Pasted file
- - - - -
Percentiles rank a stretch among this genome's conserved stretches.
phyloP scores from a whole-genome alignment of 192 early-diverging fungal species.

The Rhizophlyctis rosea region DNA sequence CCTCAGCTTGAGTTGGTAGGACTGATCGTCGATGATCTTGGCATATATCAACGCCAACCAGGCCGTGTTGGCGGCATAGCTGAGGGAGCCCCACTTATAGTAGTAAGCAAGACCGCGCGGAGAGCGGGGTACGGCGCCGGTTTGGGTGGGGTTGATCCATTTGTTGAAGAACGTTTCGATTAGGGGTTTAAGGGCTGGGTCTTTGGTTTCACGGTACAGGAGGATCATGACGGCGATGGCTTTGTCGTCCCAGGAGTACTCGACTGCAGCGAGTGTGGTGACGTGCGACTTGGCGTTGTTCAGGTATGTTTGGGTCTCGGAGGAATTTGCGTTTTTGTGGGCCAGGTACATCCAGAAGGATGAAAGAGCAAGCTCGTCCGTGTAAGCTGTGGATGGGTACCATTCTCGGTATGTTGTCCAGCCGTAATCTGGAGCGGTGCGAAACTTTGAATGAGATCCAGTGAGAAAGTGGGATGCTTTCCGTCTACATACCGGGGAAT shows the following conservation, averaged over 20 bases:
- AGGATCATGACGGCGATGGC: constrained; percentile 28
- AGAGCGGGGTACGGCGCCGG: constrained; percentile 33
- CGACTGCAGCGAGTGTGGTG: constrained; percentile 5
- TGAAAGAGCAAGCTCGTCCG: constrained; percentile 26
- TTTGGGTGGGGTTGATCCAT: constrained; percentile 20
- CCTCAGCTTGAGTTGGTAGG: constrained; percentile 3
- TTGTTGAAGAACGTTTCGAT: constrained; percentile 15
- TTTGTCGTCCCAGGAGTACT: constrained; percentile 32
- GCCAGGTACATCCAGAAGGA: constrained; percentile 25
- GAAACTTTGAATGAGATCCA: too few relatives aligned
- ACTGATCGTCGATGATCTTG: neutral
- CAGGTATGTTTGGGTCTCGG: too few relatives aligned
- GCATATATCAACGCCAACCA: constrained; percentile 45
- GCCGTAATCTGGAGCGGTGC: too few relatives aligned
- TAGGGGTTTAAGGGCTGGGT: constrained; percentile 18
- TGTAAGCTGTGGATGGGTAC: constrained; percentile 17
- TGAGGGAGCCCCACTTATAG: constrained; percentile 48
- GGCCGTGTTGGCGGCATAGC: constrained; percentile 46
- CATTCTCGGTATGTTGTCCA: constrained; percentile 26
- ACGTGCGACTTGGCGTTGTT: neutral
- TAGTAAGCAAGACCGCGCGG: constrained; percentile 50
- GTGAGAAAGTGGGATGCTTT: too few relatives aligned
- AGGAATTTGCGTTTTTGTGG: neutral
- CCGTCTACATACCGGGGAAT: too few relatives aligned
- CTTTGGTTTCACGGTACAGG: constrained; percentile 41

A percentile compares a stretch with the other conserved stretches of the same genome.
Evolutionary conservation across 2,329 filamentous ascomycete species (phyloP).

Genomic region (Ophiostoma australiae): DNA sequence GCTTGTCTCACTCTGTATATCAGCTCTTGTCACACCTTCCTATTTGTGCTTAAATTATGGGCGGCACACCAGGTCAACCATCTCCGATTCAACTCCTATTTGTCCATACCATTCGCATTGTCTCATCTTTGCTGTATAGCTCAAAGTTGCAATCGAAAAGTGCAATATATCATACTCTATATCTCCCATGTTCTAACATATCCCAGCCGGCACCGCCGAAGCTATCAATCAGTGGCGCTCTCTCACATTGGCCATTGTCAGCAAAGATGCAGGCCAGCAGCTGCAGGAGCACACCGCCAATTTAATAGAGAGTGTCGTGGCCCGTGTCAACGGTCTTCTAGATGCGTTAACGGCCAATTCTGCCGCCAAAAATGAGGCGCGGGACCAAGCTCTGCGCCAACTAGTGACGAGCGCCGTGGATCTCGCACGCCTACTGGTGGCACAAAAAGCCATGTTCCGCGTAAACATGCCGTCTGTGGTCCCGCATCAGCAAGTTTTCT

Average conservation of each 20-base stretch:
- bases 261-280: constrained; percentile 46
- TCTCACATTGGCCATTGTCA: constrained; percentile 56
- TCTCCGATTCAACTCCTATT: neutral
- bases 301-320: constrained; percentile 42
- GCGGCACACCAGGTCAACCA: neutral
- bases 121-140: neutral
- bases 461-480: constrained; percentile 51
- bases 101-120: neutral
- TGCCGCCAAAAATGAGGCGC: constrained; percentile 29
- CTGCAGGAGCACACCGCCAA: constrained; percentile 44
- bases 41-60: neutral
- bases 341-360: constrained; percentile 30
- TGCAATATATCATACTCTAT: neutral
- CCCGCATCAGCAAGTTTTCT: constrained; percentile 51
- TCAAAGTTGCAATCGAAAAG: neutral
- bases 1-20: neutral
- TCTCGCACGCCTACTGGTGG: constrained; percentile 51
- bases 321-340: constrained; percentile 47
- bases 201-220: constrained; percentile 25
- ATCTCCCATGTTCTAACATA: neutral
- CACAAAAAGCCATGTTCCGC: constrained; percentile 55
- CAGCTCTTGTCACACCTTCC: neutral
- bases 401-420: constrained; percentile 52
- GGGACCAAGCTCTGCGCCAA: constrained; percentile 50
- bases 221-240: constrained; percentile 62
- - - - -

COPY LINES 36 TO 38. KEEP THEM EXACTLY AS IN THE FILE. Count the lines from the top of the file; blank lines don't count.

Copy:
- bases 301-320: constrained; percentile 42
- GCGGCACACCAGGTCAACCA: neutral
- bases 121-140: neutral